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Two attack ships to protect oil and fisheries

Two attack ships to protect oil and fisheries

T he Kingdom's naval defense capabilities will receive a significant boost when

two Soviet-built, fast attack patrol boats return from being overhauled in

Malaysia at the end of September.

The two refurbished "Modified Stenka"

class sea-going craft will return to Cambodia's naval base in Ream "in the next

few weeks", according to a government official who asked not to be

named.

The 170-ton ships were towed to the Hong Leong Lurssen Shipyard in

Butterworth, Malaysia in August, l994 where extensive repairs were done,

including installing new diesel engines made by Caterpillar of the U.S., the

re-fitting of new hulls and repairs to the vessels' electrical systems.

On Aug 30, Cambodia's National Asembly approved a loan of $14.2 million

to cover the costs of the repairs.

In arguing approval for the loan,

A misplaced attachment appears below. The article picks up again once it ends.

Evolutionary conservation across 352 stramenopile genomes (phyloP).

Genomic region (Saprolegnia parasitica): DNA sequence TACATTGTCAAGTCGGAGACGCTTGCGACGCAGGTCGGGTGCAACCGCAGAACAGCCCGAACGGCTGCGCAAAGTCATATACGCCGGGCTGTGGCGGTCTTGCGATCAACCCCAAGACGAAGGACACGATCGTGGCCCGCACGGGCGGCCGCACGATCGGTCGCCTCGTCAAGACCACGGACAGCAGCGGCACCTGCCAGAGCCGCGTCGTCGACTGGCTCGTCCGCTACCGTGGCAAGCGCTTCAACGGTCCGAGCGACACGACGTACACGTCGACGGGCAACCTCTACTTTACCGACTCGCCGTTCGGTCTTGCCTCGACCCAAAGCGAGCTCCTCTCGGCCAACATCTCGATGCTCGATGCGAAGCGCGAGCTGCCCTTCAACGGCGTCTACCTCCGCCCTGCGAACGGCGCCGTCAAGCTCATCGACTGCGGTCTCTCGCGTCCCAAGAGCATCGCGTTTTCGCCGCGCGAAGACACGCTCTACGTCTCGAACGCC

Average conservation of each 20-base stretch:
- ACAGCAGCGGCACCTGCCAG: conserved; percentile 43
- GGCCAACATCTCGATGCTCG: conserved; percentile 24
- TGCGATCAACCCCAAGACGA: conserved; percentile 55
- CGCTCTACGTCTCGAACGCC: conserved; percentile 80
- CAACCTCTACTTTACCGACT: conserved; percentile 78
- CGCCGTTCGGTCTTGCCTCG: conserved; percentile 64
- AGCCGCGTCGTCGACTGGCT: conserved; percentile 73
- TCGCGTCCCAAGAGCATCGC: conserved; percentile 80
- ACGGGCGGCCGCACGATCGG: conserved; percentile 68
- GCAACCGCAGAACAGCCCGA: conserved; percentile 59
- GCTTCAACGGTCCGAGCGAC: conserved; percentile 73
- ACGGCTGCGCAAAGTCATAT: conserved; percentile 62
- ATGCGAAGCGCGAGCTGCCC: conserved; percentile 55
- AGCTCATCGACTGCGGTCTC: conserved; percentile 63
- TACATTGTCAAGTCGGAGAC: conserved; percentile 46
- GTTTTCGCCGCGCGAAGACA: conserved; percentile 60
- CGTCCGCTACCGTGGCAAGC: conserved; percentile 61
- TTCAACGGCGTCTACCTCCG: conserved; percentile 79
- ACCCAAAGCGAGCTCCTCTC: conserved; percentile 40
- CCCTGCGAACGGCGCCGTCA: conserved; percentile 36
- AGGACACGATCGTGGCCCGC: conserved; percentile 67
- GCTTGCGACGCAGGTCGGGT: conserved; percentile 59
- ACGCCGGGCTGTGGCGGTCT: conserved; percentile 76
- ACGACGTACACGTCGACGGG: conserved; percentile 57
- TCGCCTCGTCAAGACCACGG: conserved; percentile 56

Finance Minister Keat Chhon said the ships would be used to beef up the

Kingdom's ability to protect its territorial waters.

Chhon said the

country was losing between $10 to $15 million a year due to illegal fishing in

Cambodian waters.

He added that the Stenkas would also be used to provide

security to oil companies drilling offshore.

A Malaysian embassy

spokesman said the quasi-governmental Bank Industri Malaysia would be making the

loan to the Cambodian government, although details of the terms were not

available.

According to a western defense analyst, the cost of the Stenka

refit was estimated at $3 million per vessel.

The source speculated that

Malaysia may also be providing additional used or new patrol boats to the

Cambodian navy as part of the deal which would account for the difference in the

actual costs involved and the amount of the loan requested by the Cambodian

government.

As well, it is understood that Malaysia was to provide

training for two commanders and an unspecified number of crewmen.

The

Royal Cambodian Navy has four Stenkas which were donated by the former Soviet

Union in 1984 to the then People's Republic of Kampuchea.

The ships were

originally equipped with four 30mm twin machine guns and four 406mm torpedo

tubes, although it is unclear what the current state of the Stenka's military

hardware is.

The other two Stenkas are still afloat at the Ream naval

base near the port of Sihanoukville, although no plans are in the works to

improve their seaworthiness.

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